Plato’s children

And now, I said, let me show in a figure how far our nature is enlightened or unenlightened: Behold! human beings living in an underground den, which has a mouth open towards the light and reaching all along the den; here they have been from their childhood, and have their legs and necks chained so that they cannot move, and can only see before them, being prevented by the chains from turning round their heads. Above and behind them a fire is blazing at a distance, and between the fire and the prisoners there is a raised way; and you will see, if you look, a low wall built along the way, like the screen which marionette players have in front of them, over which they show the puppets.
— Plato, The Republic, Book VII

Art is a language of signs and symbols. To describe new conditions, new signs must be created or old symbols redeployed in ways that give them new meanings. Given that the world is constantly changing and that each new generation describes the world it sees in its own way, the symbol language of art must always be evolving. Language is influence.
— Kit White, 101 Things to Learn in Art School

To all viewers but yourself, what matters is the product: the finished artwork. To you, and you alone, what matters is the process: the experience of shaping that artwork.
— David Bayles & Ted Orland, Art & Fear

One of the many brutal sequences in Stanley Kubrick’s 1971 film A Clockwork Orange involves an exercise in aversion therapy known as the Ludovico technique. Alex, the recidivist protagonist played by Malcolm McDowell, is drugged and strapped to a chair. His eyelids are held open while he is forced to watch images of violence against a backdrop of classical music. The drugs induce a sense of nausea with the effect that, in the short term at least, he is revolted by the notion of sexuality, is unresponsive when confronted by violence, and is tortured by the music of one of his favourite composers, Beethoven. Alex is subject to state-sponsored brainwashing. His sensory responses to the experience of sitting before the movie screen are not within his own control. He no longer has agency in his own narrative.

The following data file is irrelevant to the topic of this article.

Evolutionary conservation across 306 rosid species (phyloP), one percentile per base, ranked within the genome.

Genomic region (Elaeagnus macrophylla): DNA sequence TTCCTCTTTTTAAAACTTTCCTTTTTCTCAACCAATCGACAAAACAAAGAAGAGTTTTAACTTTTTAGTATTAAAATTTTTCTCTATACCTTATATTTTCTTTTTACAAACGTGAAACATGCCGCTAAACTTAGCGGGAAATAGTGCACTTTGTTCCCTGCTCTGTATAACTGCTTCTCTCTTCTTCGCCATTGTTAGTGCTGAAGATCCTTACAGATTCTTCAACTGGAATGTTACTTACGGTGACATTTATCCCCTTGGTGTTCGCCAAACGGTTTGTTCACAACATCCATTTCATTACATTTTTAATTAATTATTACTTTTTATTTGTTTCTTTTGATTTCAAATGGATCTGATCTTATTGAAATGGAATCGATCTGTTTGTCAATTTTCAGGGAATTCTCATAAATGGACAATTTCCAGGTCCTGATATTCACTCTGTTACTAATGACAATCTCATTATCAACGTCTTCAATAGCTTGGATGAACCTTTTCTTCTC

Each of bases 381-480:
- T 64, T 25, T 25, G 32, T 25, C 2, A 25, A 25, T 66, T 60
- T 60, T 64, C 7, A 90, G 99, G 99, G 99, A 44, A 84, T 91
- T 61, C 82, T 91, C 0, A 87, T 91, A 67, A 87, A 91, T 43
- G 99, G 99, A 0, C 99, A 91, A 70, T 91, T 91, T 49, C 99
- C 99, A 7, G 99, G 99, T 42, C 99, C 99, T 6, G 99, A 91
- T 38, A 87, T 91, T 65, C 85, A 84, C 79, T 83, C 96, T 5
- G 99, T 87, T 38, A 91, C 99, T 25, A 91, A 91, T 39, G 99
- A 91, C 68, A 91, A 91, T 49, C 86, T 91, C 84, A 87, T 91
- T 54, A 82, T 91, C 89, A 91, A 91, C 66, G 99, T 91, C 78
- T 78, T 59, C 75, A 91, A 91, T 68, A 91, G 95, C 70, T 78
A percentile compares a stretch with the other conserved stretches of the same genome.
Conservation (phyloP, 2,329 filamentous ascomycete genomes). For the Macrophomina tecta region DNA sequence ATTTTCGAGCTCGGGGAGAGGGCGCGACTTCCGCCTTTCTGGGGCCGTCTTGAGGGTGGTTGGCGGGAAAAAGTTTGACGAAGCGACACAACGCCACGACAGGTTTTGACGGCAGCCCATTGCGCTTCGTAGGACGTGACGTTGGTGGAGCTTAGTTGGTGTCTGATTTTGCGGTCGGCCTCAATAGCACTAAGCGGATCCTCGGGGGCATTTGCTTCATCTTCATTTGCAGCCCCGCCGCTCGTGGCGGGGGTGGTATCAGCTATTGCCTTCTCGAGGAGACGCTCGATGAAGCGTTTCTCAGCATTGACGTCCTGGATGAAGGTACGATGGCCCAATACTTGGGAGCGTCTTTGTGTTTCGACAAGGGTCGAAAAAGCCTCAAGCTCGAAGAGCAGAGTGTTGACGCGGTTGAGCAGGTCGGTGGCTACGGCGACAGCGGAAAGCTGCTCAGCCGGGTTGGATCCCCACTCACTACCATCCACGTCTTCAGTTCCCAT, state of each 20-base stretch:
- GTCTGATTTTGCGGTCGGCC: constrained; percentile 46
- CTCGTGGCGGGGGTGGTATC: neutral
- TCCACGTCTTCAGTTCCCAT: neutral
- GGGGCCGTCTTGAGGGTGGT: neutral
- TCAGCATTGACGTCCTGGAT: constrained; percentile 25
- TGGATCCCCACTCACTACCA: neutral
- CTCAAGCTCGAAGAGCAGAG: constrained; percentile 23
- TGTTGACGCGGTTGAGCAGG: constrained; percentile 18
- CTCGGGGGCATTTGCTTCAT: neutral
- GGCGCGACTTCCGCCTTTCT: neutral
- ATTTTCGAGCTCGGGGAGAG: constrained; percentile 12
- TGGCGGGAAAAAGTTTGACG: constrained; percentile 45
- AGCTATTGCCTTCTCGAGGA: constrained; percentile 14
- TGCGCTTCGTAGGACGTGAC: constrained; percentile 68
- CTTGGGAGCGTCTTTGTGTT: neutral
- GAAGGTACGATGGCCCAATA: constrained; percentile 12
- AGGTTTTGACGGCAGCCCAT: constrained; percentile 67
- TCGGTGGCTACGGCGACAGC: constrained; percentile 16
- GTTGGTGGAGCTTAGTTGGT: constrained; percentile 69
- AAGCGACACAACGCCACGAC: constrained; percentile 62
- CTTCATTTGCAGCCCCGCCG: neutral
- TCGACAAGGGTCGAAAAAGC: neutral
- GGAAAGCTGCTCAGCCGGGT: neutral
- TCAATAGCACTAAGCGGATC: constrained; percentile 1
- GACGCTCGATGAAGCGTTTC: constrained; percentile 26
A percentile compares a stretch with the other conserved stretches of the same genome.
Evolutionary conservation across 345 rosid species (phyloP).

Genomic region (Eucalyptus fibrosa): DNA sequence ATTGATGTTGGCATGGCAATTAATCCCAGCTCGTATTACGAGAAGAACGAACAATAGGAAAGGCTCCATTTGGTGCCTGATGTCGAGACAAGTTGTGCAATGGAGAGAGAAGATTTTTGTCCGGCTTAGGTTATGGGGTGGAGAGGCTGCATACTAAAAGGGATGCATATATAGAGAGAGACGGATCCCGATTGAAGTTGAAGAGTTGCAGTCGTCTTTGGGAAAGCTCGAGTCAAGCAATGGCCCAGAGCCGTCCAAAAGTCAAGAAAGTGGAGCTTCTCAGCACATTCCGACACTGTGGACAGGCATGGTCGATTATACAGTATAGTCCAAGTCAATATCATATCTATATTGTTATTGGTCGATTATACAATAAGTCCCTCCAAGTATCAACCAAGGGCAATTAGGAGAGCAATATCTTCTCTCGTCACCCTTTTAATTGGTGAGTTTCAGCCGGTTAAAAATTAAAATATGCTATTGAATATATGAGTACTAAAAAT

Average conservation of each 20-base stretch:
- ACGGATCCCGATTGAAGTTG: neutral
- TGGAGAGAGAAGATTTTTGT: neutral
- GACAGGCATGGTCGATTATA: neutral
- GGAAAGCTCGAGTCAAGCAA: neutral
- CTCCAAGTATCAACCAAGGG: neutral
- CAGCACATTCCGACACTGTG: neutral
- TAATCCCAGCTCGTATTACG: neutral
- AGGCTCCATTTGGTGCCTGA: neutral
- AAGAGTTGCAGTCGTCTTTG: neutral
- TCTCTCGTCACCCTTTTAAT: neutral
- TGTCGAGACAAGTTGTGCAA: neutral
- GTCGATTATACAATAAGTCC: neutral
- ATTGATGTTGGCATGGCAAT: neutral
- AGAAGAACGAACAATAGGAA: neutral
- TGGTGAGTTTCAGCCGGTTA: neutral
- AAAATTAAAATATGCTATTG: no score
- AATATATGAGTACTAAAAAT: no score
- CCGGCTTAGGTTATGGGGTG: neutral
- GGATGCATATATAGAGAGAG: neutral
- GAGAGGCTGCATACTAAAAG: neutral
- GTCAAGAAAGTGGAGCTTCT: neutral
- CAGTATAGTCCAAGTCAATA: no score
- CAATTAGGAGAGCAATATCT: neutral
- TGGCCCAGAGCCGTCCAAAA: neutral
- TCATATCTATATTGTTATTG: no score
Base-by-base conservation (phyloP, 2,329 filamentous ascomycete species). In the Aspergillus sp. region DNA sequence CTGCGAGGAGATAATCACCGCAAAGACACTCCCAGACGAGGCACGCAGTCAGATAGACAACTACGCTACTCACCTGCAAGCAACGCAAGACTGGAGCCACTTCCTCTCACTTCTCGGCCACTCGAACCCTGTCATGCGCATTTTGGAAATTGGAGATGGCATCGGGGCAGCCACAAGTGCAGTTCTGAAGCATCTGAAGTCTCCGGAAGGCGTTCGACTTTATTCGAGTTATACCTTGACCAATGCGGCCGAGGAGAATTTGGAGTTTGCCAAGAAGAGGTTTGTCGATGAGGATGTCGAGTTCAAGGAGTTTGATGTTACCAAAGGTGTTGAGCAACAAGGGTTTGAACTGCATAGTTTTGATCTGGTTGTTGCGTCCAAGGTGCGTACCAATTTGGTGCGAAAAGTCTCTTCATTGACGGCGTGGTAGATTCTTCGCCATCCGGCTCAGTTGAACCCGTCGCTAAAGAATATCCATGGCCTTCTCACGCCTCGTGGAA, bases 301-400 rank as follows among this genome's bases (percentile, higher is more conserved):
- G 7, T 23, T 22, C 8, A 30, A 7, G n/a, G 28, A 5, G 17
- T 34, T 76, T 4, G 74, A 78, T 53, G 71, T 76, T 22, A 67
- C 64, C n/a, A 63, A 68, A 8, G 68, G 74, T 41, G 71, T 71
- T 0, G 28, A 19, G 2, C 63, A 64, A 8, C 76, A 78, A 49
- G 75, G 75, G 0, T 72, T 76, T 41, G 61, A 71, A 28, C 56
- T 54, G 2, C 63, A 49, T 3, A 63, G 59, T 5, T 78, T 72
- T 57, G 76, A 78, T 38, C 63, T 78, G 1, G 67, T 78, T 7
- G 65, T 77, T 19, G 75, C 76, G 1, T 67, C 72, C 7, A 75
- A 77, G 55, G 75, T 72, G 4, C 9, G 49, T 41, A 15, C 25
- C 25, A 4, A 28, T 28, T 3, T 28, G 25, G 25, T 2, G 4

In this latter respect, Alex differs from Plato’s cave dwellers. While they may be chained and unable to look in any other direction but forwards, they are not drugged and have control of their own eyes. However lightly, they play some sense-making role in relation to the shadow images they see projected before them. They are able to interact with those that surround them, and together name what they see. They are, in however restricted a way, participants in the story. Shadows are labelled. Language emerges and evolves.

Most of us, of course, have far more agency than this in our lives. Not only do we participate, we co-create. We are complicit, for example, in the art we consume and with which we interact. Both writer and reader, painter and viewer, actor and audience member have a role to play in the creative process. Meaning is projected, but it is interpreted too, with subjectivity and context both coming into play.

Digital technologies have further clouded the waters. Take film viewing, for example. When cinema gained popularity in the late 19th century, and well on into the post-WWII period, film-going was a communal experience. This is beautifully captured in Giuseppe Tornatore’s 1988 film Cinema Paradiso. People of all ages, genders and economic backgrounds gathered together around places of worship and the local cinema. These were the centres where a sense of collective identity and community were established. Group storytelling shifted from the verbal to the cinematic. It was a more synaesthetic experience, blending poetry, fiction, folk tale, dance, song, theatre, painting and architecture into a swirling phantasmagoria of word, image and movement.